Appreciated Property

Appreciated Property

A property that has increased in value. Most property depreciates, and appreciated property is fairly rare. Real estate, however, is a major exception, and tends to appreciate over time.
References in periodicals archive ?
UPREIT transactions, (where "UPREIT" stands for Umbrella Partnership REIT), provide a tax deferred exit strategy for owners of real estate who would otherwise recognize a significant taxable gain in a cash sale of a highly appreciated property with a low tax basis.
Appreciated property, like stock or real estate that is gifted to others carries with it the cost basis of the giftor.
Previously, the General Utilities doctrine had, with some exceptions, allowed a corporation to distribute appreciated property to its shareholders without recognizing gain.
When appreciated property (property that has an FMV in excess of its adjusted basis) is distributed, gain is recognized in the same manner as if the S corporation had sold the property to the shareholders at its FMV (Sec.
In the tax area, IREM will work with National Association of Realtors (NAR) to retain current capital gains rules as they apply to appreciated property, like-kind exchanges and carried interest, in particular by keeping capital gains tax rates at the existing 15 percent while suspending passive loss rules.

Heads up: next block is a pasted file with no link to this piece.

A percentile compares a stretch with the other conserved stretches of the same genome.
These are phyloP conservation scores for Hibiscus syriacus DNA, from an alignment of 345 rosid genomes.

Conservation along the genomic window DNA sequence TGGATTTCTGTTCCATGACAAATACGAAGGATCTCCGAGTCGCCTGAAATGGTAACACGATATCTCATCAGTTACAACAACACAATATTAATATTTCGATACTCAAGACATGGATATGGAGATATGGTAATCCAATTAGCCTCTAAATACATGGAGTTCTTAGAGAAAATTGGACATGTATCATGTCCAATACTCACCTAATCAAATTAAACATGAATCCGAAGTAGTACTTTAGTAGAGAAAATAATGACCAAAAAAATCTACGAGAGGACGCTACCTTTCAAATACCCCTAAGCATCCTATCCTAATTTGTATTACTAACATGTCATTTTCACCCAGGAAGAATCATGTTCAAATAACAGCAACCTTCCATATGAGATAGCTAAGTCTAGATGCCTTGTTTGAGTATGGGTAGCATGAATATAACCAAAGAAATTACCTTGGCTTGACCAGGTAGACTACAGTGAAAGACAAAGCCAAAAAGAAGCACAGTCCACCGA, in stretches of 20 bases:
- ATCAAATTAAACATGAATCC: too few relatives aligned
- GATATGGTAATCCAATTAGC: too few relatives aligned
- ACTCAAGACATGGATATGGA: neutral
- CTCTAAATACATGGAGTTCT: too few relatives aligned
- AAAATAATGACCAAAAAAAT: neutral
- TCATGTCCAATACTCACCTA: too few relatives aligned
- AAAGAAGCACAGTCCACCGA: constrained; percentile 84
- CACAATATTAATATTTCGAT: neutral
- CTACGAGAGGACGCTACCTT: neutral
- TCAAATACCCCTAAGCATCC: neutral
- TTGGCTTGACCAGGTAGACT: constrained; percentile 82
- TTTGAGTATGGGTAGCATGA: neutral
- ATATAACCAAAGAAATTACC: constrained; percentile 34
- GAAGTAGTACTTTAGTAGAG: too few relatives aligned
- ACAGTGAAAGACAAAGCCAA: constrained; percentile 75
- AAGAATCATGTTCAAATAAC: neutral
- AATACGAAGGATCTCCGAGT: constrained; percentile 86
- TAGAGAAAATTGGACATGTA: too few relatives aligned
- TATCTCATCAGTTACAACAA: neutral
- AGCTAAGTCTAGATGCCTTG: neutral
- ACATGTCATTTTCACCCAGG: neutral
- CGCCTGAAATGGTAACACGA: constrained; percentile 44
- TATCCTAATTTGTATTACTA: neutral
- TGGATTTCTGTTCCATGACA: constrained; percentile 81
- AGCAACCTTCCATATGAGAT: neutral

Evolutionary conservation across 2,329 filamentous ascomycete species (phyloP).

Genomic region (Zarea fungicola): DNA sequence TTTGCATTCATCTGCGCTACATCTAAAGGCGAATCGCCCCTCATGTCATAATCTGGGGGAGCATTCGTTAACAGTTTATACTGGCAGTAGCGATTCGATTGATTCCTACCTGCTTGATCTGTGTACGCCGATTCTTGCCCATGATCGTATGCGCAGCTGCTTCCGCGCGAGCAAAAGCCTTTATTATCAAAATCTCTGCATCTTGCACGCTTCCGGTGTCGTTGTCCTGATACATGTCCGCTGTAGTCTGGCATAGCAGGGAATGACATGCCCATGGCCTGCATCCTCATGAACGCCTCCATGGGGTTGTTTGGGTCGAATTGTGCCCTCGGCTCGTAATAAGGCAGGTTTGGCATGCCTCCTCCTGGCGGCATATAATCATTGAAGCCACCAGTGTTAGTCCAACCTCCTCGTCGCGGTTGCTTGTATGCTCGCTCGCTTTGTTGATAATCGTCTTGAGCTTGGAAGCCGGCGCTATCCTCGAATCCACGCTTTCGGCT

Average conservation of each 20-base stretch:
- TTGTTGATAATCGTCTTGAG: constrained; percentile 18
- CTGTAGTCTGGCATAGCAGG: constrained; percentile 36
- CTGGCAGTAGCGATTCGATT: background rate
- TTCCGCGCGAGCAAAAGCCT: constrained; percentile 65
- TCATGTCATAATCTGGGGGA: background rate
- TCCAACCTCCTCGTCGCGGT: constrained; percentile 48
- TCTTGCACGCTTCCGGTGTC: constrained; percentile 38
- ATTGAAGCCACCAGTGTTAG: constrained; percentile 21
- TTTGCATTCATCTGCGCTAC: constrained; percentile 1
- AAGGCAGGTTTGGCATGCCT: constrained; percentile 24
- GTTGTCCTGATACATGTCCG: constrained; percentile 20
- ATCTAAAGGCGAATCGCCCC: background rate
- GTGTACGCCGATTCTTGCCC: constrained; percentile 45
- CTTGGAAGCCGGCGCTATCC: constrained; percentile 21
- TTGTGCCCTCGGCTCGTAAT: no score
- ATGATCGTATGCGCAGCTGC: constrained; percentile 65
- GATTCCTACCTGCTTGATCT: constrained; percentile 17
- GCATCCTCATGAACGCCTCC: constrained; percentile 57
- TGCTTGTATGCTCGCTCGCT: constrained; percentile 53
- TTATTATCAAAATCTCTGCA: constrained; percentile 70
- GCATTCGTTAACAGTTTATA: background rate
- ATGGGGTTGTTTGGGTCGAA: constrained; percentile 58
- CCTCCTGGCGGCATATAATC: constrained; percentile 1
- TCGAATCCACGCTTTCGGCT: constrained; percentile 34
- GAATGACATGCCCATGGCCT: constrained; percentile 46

Or you can give appreciated property to the Foundation without being taxed on the appreciation.
You can sell appreciated property with no capital gains tax.
If you give appreciated property to charity, in many cases you will get to deduct the full market value.
Clients will generally receive a higher tax deduction when they use long-term appreciated property (held more than one year) to fund contributions and avoid capital gains tax.
Historically, there has been a tax incentive to transfer appreciated property for philanthropic purposes.
A common occurrence among partnerships that own appreciated property is refinancing the property, then distributing the proceeds to the partners.
section] 351 exchange involving the contribution of appreciated property by the taxpayer, and the highly negative impact on tax savings that results from the alternative minimum tax (AMT).